GARY — The city is looking to bring in a private developer to redevelop land south of Lake Street Beach on Lake Michigan, at the end of Lake Street in the Miller neighborhood.

City officials envision a hotel, lakefront dining or retail on a 24-acre site south of the beachfront and west of Lake Street, in the hope of capitalizing more on Lake Street Beach and the tourism to the nearby Indiana Dunes National Park. The area targeted for redevelopment includes the former Naval Armory, which was most recently home to Charter School for the Dunes before the school moved to its current location on Melton Road, and the city-owned parking lots many beach visitors use, since parking often fills up at the neighboring Marquette Park.

The beach itself would remain undisturbed and open to the public.

"Anything that's already been developed could be redeveloped," Gary Redevelopment Commission Executive Director Joe Van Dyk said.

In 2017, Gary reached a deal with Cleveland-based Meridian Hospitality Group to serve as master developer of a 90-acre city-owned parcel south of Lake Street Beach just west of Marquette Park. There were plans to develop a restaurant, cafe, boutique hotel and, potentially, attractions like a winter ice rink and Ferris wheel.

"They wanted to make it Coney Island," Miller Business Association President George Rogge said.

But both Gary and Meridian Hospitality recently decided to opt out of the agreement after the proposed redevelopment never got off the ground, Van Dyk said.

"The city's control of the site hampered their ability to develop the property," he said.

Now Gary is dividing the area into two parts: a 24-acre site west of Lake Street that would be leased or sold to a private developer, and a 42-acre site east of Lake Street that would be preserved. The natural area includes sand dunes and part of the Chanute Trail.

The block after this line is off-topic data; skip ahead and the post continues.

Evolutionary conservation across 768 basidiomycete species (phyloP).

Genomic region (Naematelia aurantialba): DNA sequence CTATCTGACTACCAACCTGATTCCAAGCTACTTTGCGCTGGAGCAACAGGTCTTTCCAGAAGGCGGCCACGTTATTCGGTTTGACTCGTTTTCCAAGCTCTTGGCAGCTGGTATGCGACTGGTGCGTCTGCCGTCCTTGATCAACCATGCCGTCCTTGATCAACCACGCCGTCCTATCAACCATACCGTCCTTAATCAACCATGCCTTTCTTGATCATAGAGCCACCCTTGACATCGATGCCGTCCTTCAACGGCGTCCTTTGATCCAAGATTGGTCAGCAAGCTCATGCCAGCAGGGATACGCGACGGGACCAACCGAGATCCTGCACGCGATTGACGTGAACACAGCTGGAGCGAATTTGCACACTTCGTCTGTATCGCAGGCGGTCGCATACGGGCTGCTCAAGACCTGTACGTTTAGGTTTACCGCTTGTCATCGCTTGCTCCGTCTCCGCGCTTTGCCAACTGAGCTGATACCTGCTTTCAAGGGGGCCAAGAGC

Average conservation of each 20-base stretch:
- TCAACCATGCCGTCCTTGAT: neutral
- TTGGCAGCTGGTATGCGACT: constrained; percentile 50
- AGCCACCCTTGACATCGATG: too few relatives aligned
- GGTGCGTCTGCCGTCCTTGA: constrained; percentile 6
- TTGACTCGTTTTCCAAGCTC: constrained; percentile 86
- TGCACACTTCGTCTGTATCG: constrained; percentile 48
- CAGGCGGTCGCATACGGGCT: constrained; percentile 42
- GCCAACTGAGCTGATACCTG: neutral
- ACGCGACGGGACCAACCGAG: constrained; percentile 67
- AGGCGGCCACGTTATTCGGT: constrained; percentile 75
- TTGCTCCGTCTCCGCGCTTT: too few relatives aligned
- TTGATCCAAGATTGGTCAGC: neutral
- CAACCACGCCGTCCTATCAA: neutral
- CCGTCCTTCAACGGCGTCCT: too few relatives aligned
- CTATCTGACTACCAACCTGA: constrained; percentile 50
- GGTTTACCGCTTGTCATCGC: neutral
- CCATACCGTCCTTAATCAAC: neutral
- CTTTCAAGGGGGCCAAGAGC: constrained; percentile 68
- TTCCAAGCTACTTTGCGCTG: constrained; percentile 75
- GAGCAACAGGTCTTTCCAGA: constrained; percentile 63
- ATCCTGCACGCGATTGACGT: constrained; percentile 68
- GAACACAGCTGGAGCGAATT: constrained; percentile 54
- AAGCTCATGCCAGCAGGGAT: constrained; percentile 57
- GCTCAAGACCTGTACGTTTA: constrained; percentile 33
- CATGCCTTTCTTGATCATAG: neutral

"Last fall we began an environmental study looking at the condition of the land, the biodiversity and the wetlands," Van Dyk said. "We determined it should remain a park in perpetuity. It's an area of natural beauty and ecological heritage."

But Gary would like to see more activity at the end of Lake Street in the Miller Beach neighborhood.

"We are putting out a request for proposals looking for a unique attraction that capitalizes off the Indiana Dunes National Park and the beach as a tourist attraction," Van Dyk said. "What goes there should draw more people. It's a unique opportunity — the first lakefront site east of Chicago and near the entrance of a national park. Indiana Dunes is the only national park within a 260-mile radius. With all the other assets in the Miller area, it really positions that site to capitalize off of the natural beauty of the lakefront, which is one of Gary's best characteristics and a draw to the area."

Gary is open to any proposals from developers, but does not want any residential housing, and wants to ensure public access to whatever goes in.

"It is the city's intention to maintain the dunes," Van Dyk said. "We've gotten feedback from the community that they would like to see ecotourism, accessibility, universal design standards and unfettered access to the lakefront and use of the boat launch."

The proposal was well-received by Miller residents at a public meeting at the Marshal J. Gardner Art Center Thursday.

"Everybody's happy," Rogge said. "This answers everything. The part that's natural will remain natural forever and the disturbed land that's now a mess is going to be redeveloped."

Miller resident Sue Rutsen said something has long been needed at the end of Lake Street to draw more people.

"It feels like Mercury has long been in retrograde in Gary, but the skies have parted and we are thrilled," she said. "That land is ruined or parking, and there's something to be really excited about for once."

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